I saw an entire brigade of riot police on motorcycles, 1984-esque buses with white paper covering their windows, helicopters and countless vans stuffed to the gills with cops and crowd control equipment. While there were regular uniformed cops everywhere, as well as countless Community Affairs officers and white-shirt-wearing brass, I also witnessed what I believe was a special unit organized for the express purpose of detaining activists (you could tell from their extra armor and the ropes of zip-ties on their belts, which the NYPD uses instead of handcuffs during protests). At one point, a white cop in glasses started screaming for his colleagues to arrest a group of us because we had failed to clear the street. Fortunately, his fellow cops did not immediately take his advice.
Being in the crowd, surrounded by people demanding justice, was exhilarating. Being crowded in by that much force from the law was equally intimidating. At times, I and the others with me had to break into open runs, either to close gaps in the protest lines or on rumors that police had begun arresting stragglers. At times, the various groups we had been separated into rejoined to massive cheers, and the march moved forward with renewed vigor. The group I was with took over a section of the West Side Highway at around 50th St. (I stayed behind), but apparently concluded they were too few in number or the cops too aggressive to risk continuing onto the onramps. We passed through Times Square twice, both times raising applause and cheers from the crowd. One woman waving a pro-cop sign was heckled, but not harassed.
Here are photos of two separate arrests I witnessed that day.
A couple scenes of the protest in the streets:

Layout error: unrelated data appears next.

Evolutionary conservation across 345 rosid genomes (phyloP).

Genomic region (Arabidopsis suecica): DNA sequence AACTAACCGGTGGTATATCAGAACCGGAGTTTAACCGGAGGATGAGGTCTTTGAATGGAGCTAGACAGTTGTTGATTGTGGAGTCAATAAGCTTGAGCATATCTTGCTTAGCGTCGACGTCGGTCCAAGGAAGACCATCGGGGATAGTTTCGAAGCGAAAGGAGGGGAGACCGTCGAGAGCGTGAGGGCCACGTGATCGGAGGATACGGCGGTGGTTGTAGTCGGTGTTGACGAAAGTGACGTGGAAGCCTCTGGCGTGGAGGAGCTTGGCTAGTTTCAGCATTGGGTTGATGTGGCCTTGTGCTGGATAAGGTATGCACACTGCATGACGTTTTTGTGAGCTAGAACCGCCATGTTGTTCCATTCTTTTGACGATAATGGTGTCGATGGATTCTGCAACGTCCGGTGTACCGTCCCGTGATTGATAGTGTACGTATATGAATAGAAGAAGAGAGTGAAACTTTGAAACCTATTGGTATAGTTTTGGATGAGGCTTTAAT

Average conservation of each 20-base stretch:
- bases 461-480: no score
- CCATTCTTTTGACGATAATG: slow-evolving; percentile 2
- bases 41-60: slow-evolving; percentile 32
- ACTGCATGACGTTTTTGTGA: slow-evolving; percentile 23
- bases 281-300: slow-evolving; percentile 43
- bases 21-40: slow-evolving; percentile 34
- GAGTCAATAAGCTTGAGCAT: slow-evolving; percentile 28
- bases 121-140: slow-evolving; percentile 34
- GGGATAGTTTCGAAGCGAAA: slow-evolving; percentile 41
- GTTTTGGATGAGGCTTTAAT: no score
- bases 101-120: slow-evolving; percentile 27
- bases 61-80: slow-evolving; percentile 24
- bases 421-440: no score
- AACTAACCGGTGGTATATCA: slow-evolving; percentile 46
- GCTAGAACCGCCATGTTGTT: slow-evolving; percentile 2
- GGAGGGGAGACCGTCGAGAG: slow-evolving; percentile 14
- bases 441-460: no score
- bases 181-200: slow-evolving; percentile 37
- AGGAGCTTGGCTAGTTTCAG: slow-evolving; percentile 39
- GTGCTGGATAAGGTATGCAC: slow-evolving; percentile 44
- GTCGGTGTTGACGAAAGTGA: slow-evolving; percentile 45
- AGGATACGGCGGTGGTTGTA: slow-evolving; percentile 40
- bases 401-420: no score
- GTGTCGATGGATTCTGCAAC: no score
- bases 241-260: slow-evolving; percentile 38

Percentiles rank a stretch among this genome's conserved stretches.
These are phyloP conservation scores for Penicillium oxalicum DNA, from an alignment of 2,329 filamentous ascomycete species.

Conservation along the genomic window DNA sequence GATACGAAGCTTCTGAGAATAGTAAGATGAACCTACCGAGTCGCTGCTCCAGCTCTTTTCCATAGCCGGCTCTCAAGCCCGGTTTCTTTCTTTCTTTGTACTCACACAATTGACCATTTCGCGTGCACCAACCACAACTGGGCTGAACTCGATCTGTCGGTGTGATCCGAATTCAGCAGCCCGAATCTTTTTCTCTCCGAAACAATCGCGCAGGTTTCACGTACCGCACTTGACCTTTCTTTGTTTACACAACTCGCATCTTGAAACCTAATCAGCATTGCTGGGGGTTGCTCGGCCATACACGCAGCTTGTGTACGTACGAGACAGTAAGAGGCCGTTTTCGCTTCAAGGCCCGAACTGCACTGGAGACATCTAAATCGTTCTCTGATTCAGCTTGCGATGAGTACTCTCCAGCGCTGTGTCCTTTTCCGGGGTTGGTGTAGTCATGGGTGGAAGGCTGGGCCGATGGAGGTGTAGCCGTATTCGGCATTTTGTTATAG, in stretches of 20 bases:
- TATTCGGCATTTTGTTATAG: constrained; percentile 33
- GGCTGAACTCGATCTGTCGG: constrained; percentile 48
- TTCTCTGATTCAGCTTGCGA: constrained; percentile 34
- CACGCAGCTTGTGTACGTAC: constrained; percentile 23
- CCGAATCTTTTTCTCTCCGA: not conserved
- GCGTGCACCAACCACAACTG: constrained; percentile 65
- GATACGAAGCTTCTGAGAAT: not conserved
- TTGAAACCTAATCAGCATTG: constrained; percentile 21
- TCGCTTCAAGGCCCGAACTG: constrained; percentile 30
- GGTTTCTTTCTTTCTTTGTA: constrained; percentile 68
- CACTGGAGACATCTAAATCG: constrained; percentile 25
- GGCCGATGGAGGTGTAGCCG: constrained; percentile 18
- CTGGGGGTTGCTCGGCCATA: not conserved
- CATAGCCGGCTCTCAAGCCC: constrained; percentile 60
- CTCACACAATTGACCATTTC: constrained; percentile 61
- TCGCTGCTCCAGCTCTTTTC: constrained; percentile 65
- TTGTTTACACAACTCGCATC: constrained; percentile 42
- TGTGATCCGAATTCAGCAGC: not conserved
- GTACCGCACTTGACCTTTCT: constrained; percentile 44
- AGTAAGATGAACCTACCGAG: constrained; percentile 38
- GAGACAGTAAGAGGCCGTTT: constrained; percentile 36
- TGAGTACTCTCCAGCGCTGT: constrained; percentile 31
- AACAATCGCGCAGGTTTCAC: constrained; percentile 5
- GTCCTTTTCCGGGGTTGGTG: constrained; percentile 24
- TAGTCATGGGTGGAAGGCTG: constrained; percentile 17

And here’s what I think was one of the best photos of the night:
I want to take some time to clarify that Baltimore this was not. Despite some aggressive rhetoric on the behalf of protesters and the amped-up response from the NYPD, the actual disruption was limited to some stalled Midtown lanes and relatively limited shutdowns of the outbound Holland Tunnel and West Side Highway. Furthermore, as a white dude carrying a press pass and camera (though admittedly not with one of the NYPD-approved press organizations), I wasn’t facing the same kind of risk as the demonstrators. But the experience made it even more clear that New Yorkers live in a kind of police state defined by slavish defense of the NYPD’s power and where dissent is often met with force. It’s scary, and if this is the kind of thing that the relatively well-off citizens of NYC face when they organize, I can’t imagine how bad it must have been in Baltimore this past weekend.
For a photo essay of the march, check out my piece for Mic here. Follow me on Twitter for future updates on demonstrations and civil disobedience in New York City.
Click here to read more of Banter’s coverage of the death of Freddie Gray, what’s happening in Baltimore and the anti-police violence protests rocking the nation this week.